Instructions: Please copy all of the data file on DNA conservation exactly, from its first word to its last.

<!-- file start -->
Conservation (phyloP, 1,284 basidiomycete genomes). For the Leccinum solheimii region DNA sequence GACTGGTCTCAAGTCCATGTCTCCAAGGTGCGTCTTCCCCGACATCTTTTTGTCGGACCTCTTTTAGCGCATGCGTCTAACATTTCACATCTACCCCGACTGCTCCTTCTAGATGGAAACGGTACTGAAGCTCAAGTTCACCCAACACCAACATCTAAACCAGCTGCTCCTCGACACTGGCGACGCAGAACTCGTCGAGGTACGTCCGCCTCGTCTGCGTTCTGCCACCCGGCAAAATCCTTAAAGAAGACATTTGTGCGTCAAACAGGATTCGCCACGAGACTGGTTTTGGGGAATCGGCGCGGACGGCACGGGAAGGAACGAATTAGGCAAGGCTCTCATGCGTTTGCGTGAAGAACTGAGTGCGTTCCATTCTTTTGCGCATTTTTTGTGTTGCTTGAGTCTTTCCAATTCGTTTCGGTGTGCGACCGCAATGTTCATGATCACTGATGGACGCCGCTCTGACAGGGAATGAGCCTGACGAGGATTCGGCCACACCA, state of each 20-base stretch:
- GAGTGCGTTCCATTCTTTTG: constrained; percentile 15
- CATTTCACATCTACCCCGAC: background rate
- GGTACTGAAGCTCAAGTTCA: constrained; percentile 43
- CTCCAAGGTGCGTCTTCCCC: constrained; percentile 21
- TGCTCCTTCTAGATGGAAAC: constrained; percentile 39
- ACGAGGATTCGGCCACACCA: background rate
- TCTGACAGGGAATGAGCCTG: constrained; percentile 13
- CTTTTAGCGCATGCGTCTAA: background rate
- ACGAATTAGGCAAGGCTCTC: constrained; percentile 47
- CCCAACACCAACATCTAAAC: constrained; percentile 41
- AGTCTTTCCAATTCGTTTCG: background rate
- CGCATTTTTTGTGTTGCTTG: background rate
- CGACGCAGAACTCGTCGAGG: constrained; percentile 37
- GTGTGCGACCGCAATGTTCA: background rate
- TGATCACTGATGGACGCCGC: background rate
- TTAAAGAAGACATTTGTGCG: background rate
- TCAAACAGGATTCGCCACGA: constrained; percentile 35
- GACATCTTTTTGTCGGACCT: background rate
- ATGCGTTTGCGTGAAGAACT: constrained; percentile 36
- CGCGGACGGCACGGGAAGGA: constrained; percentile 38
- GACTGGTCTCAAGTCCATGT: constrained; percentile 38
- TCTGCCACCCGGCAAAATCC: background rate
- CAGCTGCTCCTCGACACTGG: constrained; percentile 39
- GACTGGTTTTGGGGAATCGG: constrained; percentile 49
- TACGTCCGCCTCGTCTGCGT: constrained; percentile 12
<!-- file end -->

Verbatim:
Conservation (phyloP, 1,284 basidiomycete genomes). For the Leccinum solheimii region DNA sequence GACTGGTCTCAAGTCCATGTCTCCAAGGTGCGTCTTCCCCGACATCTTTTTGTCGGACCTCTTTTAGCGCATGCGTCTAACATTTCACATCTACCCCGACTGCTCCTTCTAGATGGAAACGGTACTGAAGCTCAAGTTCACCCAACACCAACATCTAAACCAGCTGCTCCTCGACACTGGCGACGCAGAACTCGTCGAGGTACGTCCGCCTCGTCTGCGTTCTGCCACCCGGCAAAATCCTTAAAGAAGACATTTGTGCGTCAAACAGGATTCGCCACGAGACTGGTTTTGGGGAATCGGCGCGGACGGCACGGGAAGGAACGAATTAGGCAAGGCTCTCATGCGTTTGCGTGAAGAACTGAGTGCGTTCCATTCTTTTGCGCATTTTTTGTGTTGCTTGAGTCTTTCCAATTCGTTTCGGTGTGCGACCGCAATGTTCATGATCACTGATGGACGCCGCTCTGACAGGGAATGAGCCTGACGAGGATTCGGCCACACCA, state of each 20-base stretch:
- GAGTGCGTTCCATTCTTTTG: constrained; percentile 15
- CATTTCACATCTACCCCGAC: background rate
- GGTACTGAAGCTCAAGTTCA: constrained; percentile 43
- CTCCAAGGTGCGTCTTCCCC: constrained; percentile 21
- TGCTCCTTCTAGATGGAAAC: constrained; percentile 39
- ACGAGGATTCGGCCACACCA: background rate
- TCTGACAGGGAATGAGCCTG: constrained; percentile 13
- CTTTTAGCGCATGCGTCTAA: background rate
- ACGAATTAGGCAAGGCTCTC: constrained; percentile 47
- CCCAACACCAACATCTAAAC: constrained; percentile 41
- AGTCTTTCCAATTCGTTTCG: background rate
- CGCATTTTTTGTGTTGCTTG: background rate
- CGACGCAGAACTCGTCGAGG: constrained; percentile 37
- GTGTGCGACCGCAATGTTCA: background rate
- TGATCACTGATGGACGCCGC: background rate
- TTAAAGAAGACATTTGTGCG: background rate
- TCAAACAGGATTCGCCACGA: constrained; percentile 35
- GACATCTTTTTGTCGGACCT: background rate
- ATGCGTTTGCGTGAAGAACT: constrained; percentile 36
- CGCGGACGGCACGGGAAGGA: constrained; percentile 38
- GACTGGTCTCAAGTCCATGT: constrained; percentile 38
- TCTGCCACCCGGCAAAATCC: background rate
- CAGCTGCTCCTCGACACTGG: constrained; percentile 39
- GACTGGTTTTGGGGAATCGG: constrained; percentile 49
- TACGTCCGCCTCGTCTGCGT: constrained; percentile 12